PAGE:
Posts Tagged ‘Jeannie Buss’

Morning Shootaround — Sept. 6

VIDEO: Day 1 Wrap: EuroBasket 2015


Colangelo looks ahead to 2016 | Nowitzki, Schröder lead German win on Day One of EuroBasket 2015 | Bonner looking beyond basketball | Philippines still working to add Clarkson

No. 1: Colangelo looks ahead to 2016 The 2016 Olympics in Rio de Janeiro are about a year away, but USA Basketball chairman Jerry Colangelo understands that it’s never too early to look ahead. Speaking with the Boston Globe‘s Gary Washburn, Colangelo looked forward to some of the USA’s most likely competition for a gold medal in Rio…

“Well, first of all, there’s a wave — just like the NBA — there’s a continual wave of new young players. Generally speaking, that’s true internationally also,” Team USA chairman Jerry Colangelo said. “I think without question, you’d have to say Spain, if they get their players to perform and are healthy, despite the fact they are aging, they’re very formidable.

“Serbia is considered a very strong international team coming into this Olympic year. I think France is another team, age aside, there’s a lot of talent, and a big sleeper in the whole mix is Canada. Canada has some extraordinary, very good, fine young players and they’re going to be heard from. If it’s not ’16, it will be ’20.”

The Serbian team is led by Timberwolves forward Nemanja Bjelica and Fenerbahce Ulker’s Bojan Bogdanovic. Depending on the status of Spurs guard Tony Parker for next year’s Games, France could be the stiffest competition with Nicolas Batum, Evan Fournier, Rudy Gobert, and Joffrey Lauvergne.

Team Canada is loaded with young prospects such as Andrew Wiggins, Tristan Thompson, Nik Stauskas, Andrew Nicholson, and Cory Joseph. The Canadians are currently vying to qualify for their first Olympic Games since 2000.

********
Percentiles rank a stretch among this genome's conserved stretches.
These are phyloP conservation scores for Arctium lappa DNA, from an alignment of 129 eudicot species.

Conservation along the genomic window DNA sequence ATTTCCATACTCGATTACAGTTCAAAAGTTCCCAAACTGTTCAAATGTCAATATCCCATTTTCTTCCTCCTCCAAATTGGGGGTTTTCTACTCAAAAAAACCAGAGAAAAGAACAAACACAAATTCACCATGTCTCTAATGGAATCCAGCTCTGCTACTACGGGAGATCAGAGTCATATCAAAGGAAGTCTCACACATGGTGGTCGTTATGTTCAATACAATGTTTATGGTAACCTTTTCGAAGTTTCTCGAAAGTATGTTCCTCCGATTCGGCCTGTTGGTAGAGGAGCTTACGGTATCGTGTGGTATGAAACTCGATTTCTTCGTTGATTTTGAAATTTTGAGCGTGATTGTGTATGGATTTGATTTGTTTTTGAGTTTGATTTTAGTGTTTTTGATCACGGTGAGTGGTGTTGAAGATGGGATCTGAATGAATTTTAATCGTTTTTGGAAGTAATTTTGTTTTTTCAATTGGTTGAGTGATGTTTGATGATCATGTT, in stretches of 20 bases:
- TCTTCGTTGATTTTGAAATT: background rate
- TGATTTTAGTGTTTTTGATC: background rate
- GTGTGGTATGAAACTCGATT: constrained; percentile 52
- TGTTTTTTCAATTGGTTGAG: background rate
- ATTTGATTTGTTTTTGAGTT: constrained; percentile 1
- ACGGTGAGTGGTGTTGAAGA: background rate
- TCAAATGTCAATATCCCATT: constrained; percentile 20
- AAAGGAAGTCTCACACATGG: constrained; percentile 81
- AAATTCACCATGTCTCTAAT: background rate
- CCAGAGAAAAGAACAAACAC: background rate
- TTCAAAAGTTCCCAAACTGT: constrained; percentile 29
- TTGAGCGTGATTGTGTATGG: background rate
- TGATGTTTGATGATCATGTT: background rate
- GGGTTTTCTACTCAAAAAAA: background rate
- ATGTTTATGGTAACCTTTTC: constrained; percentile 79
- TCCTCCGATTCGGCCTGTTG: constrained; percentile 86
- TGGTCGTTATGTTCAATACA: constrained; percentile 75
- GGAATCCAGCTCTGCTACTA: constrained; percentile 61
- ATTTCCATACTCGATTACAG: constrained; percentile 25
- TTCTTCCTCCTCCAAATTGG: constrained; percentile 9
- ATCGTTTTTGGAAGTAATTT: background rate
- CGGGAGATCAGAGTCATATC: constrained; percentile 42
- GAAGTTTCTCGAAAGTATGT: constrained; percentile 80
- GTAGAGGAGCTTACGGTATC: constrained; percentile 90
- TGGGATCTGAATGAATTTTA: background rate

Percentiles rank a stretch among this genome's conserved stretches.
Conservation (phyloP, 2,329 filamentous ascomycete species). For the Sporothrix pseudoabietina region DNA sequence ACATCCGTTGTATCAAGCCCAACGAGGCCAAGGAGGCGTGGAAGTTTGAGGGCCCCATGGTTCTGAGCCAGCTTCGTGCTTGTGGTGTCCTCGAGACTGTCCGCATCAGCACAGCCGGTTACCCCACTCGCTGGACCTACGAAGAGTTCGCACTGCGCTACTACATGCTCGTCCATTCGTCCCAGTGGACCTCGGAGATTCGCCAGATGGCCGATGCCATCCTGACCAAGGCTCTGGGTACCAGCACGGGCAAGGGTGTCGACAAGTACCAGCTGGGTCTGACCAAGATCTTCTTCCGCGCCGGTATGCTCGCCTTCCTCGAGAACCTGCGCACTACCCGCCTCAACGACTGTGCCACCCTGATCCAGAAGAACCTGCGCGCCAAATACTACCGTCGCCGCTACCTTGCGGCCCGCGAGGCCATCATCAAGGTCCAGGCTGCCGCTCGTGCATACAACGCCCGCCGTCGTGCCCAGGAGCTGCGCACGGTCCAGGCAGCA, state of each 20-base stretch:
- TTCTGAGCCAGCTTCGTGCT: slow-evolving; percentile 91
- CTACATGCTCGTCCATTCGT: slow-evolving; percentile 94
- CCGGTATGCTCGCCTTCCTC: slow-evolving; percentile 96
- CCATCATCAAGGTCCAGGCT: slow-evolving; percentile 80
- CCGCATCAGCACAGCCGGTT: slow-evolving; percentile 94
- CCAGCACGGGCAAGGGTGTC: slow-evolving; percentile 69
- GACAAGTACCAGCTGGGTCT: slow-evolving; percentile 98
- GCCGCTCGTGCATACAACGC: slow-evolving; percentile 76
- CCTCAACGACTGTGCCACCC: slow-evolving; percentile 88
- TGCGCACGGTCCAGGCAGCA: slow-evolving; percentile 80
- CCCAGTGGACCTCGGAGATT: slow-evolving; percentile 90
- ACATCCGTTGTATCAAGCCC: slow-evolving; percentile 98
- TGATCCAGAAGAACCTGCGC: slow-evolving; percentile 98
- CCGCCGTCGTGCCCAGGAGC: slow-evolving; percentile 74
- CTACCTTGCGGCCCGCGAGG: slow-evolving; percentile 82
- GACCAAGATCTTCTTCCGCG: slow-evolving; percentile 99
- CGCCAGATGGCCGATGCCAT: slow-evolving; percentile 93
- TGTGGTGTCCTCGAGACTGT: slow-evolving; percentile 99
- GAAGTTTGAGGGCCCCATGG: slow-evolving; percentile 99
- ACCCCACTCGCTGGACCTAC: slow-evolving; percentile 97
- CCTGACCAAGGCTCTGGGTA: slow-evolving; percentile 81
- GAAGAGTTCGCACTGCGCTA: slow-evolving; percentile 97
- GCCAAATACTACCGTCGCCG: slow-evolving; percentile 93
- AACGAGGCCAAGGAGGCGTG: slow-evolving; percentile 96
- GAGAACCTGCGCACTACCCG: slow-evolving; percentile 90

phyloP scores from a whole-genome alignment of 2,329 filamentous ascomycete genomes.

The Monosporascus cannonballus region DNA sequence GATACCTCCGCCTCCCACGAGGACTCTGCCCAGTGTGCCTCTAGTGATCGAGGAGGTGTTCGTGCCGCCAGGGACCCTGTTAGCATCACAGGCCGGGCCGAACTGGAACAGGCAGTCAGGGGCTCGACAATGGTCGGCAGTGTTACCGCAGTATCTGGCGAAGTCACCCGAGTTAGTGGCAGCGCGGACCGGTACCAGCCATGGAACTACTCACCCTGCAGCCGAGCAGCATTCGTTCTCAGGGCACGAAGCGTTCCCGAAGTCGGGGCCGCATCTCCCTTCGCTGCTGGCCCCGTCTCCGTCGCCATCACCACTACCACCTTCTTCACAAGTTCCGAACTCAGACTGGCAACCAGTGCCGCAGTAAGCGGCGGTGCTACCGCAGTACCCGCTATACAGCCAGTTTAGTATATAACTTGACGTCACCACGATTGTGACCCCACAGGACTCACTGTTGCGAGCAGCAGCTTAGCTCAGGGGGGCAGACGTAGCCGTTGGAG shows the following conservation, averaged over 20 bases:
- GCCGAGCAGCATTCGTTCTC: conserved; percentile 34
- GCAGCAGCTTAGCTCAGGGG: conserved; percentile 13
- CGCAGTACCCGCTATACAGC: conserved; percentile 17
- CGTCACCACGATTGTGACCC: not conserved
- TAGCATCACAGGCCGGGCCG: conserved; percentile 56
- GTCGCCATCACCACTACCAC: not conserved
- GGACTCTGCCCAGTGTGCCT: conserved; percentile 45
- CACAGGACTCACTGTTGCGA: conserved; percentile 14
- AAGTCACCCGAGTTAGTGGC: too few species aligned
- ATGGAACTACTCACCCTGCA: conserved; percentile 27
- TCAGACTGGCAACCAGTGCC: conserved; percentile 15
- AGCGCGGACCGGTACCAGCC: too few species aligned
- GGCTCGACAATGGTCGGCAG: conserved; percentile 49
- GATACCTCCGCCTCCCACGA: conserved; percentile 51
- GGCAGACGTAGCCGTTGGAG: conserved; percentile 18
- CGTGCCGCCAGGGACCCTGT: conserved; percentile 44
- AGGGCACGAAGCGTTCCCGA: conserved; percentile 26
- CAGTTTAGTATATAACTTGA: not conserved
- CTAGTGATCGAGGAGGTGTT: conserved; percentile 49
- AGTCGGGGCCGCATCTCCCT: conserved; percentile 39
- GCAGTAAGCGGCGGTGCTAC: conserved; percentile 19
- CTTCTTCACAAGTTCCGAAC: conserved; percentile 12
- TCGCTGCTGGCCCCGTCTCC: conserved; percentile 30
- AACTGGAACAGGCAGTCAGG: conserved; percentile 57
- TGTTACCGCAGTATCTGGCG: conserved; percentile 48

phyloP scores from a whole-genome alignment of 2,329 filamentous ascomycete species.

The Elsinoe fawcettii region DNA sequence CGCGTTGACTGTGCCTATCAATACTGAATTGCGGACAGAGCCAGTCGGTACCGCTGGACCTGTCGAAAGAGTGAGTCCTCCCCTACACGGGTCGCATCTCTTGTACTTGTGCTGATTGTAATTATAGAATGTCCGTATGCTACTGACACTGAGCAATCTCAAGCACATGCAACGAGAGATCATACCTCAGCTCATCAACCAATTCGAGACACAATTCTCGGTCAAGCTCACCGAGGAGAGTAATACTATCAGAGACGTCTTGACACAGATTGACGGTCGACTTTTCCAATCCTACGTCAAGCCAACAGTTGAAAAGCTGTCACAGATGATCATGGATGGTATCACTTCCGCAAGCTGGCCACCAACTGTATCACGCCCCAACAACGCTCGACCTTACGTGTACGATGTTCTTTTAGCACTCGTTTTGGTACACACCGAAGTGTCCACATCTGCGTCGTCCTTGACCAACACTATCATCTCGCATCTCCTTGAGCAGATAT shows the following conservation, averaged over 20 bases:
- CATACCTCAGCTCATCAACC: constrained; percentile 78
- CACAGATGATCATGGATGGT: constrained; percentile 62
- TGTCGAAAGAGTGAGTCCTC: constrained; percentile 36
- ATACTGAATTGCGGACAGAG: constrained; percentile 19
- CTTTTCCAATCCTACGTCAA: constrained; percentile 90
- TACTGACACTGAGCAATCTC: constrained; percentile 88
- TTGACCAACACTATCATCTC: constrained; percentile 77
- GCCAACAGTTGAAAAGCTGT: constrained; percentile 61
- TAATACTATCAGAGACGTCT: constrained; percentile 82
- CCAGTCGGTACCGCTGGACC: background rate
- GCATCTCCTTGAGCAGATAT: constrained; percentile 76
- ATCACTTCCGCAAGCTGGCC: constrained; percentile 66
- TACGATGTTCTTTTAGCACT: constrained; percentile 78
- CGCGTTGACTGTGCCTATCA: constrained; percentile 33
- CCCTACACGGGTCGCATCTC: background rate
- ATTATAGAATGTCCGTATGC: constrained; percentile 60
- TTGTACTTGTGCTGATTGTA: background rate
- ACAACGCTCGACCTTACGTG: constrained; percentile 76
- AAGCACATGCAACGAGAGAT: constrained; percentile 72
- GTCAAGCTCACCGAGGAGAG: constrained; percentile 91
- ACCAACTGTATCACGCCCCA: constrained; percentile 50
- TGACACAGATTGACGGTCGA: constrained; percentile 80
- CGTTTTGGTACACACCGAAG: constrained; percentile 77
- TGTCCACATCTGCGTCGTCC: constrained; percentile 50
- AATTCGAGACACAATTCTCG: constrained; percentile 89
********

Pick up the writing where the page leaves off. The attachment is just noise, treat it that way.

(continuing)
“If you’ve competed your whole life, you certainly understand that the wins yesterday are yesterday’s news,” Colangelo said. “All that matters is now. That’s a driver for all of us who are involved in USA Basketball. The culture that we’ve tried to build is very unique. We’re all very proud to represent our country.”

Colangelo, 75, has been the GM and owner of the Phoenix Suns, owner of the Arizona Diamondbacks, and was critical in bringing the Winnipeg Jets to Phoenix in the 1990s.

“As Americans we’re taking a lot of heat around the world and when you have a chance to represent your country on the international stage we take that very seriously,” he said. “I’ve been blessed with a long career in sports and a lot of success, but at this stage of my life, to be able to lead an organization that is doing all of what I just said, makes it special for me.

“Back in ’04 as I watched where we were, USA Basketball, some of the other countries really had togetherness, like Argentina, like Spain. That was something I thought we needed to develop. So developing a national team concept, stating that we had to change our culture and to see where we are, it makes you feel very good. There was a plan. Right now we’re on a roll.”